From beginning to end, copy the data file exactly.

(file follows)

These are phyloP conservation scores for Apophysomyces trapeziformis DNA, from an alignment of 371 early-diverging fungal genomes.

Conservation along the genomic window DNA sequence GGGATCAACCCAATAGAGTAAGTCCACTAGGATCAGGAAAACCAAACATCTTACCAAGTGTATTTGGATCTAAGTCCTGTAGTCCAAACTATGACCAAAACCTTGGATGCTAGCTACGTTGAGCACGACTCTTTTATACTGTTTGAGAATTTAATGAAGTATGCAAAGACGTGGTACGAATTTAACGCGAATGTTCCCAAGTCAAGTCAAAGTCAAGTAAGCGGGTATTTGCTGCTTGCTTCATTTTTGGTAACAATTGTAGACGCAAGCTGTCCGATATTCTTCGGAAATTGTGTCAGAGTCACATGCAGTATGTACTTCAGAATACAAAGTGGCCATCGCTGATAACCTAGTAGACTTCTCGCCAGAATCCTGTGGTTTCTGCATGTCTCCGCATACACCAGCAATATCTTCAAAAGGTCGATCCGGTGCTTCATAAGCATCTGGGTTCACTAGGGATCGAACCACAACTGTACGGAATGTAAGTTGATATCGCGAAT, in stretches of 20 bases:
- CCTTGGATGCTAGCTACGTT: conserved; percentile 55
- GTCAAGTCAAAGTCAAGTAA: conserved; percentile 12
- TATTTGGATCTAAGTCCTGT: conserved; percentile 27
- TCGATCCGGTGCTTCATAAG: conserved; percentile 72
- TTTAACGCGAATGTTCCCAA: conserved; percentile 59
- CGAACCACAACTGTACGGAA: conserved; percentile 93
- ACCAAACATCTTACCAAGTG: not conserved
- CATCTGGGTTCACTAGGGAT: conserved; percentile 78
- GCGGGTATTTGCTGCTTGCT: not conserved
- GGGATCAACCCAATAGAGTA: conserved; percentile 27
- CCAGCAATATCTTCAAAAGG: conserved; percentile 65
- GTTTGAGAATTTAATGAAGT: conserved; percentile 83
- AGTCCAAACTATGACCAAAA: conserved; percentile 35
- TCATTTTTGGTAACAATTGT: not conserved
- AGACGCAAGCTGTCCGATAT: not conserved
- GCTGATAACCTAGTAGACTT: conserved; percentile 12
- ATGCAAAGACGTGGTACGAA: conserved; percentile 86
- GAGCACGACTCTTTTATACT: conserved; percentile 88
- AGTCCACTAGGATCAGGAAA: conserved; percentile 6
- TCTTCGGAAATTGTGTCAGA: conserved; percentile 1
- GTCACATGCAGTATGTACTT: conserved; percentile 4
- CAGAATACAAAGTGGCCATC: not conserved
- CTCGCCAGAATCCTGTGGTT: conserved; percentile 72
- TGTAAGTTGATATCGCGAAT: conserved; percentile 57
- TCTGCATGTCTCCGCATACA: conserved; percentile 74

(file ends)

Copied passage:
These are phyloP conservation scores for Apophysomyces trapeziformis DNA, from an alignment of 371 early-diverging fungal genomes.

Conservation along the genomic window DNA sequence GGGATCAACCCAATAGAGTAAGTCCACTAGGATCAGGAAAACCAAACATCTTACCAAGTGTATTTGGATCTAAGTCCTGTAGTCCAAACTATGACCAAAACCTTGGATGCTAGCTACGTTGAGCACGACTCTTTTATACTGTTTGAGAATTTAATGAAGTATGCAAAGACGTGGTACGAATTTAACGCGAATGTTCCCAAGTCAAGTCAAAGTCAAGTAAGCGGGTATTTGCTGCTTGCTTCATTTTTGGTAACAATTGTAGACGCAAGCTGTCCGATATTCTTCGGAAATTGTGTCAGAGTCACATGCAGTATGTACTTCAGAATACAAAGTGGCCATCGCTGATAACCTAGTAGACTTCTCGCCAGAATCCTGTGGTTTCTGCATGTCTCCGCATACACCAGCAATATCTTCAAAAGGTCGATCCGGTGCTTCATAAGCATCTGGGTTCACTAGGGATCGAACCACAACTGTACGGAATGTAAGTTGATATCGCGAAT, in stretches of 20 bases:
- CCTTGGATGCTAGCTACGTT: conserved; percentile 55
- GTCAAGTCAAAGTCAAGTAA: conserved; percentile 12
- TATTTGGATCTAAGTCCTGT: conserved; percentile 27
- TCGATCCGGTGCTTCATAAG: conserved; percentile 72
- TTTAACGCGAATGTTCCCAA: conserved; percentile 59
- CGAACCACAACTGTACGGAA: conserved; percentile 93
- ACCAAACATCTTACCAAGTG: not conserved
- CATCTGGGTTCACTAGGGAT: conserved; percentile 78
- GCGGGTATTTGCTGCTTGCT: not conserved
- GGGATCAACCCAATAGAGTA: conserved; percentile 27
- CCAGCAATATCTTCAAAAGG: conserved; percentile 65
- GTTTGAGAATTTAATGAAGT: conserved; percentile 83
- AGTCCAAACTATGACCAAAA: conserved; percentile 35
- TCATTTTTGGTAACAATTGT: not conserved
- AGACGCAAGCTGTCCGATAT: not conserved
- GCTGATAACCTAGTAGACTT: conserved; percentile 12
- ATGCAAAGACGTGGTACGAA: conserved; percentile 86
- GAGCACGACTCTTTTATACT: conserved; percentile 88
- AGTCCACTAGGATCAGGAAA: conserved; percentile 6
- TCTTCGGAAATTGTGTCAGA: conserved; percentile 1
- GTCACATGCAGTATGTACTT: conserved; percentile 4
- CAGAATACAAAGTGGCCATC: not conserved
- CTCGCCAGAATCCTGTGGTT: conserved; percentile 72
- TGTAAGTTGATATCGCGAAT: conserved; percentile 57
- TCTGCATGTCTCCGCATACA: conserved; percentile 74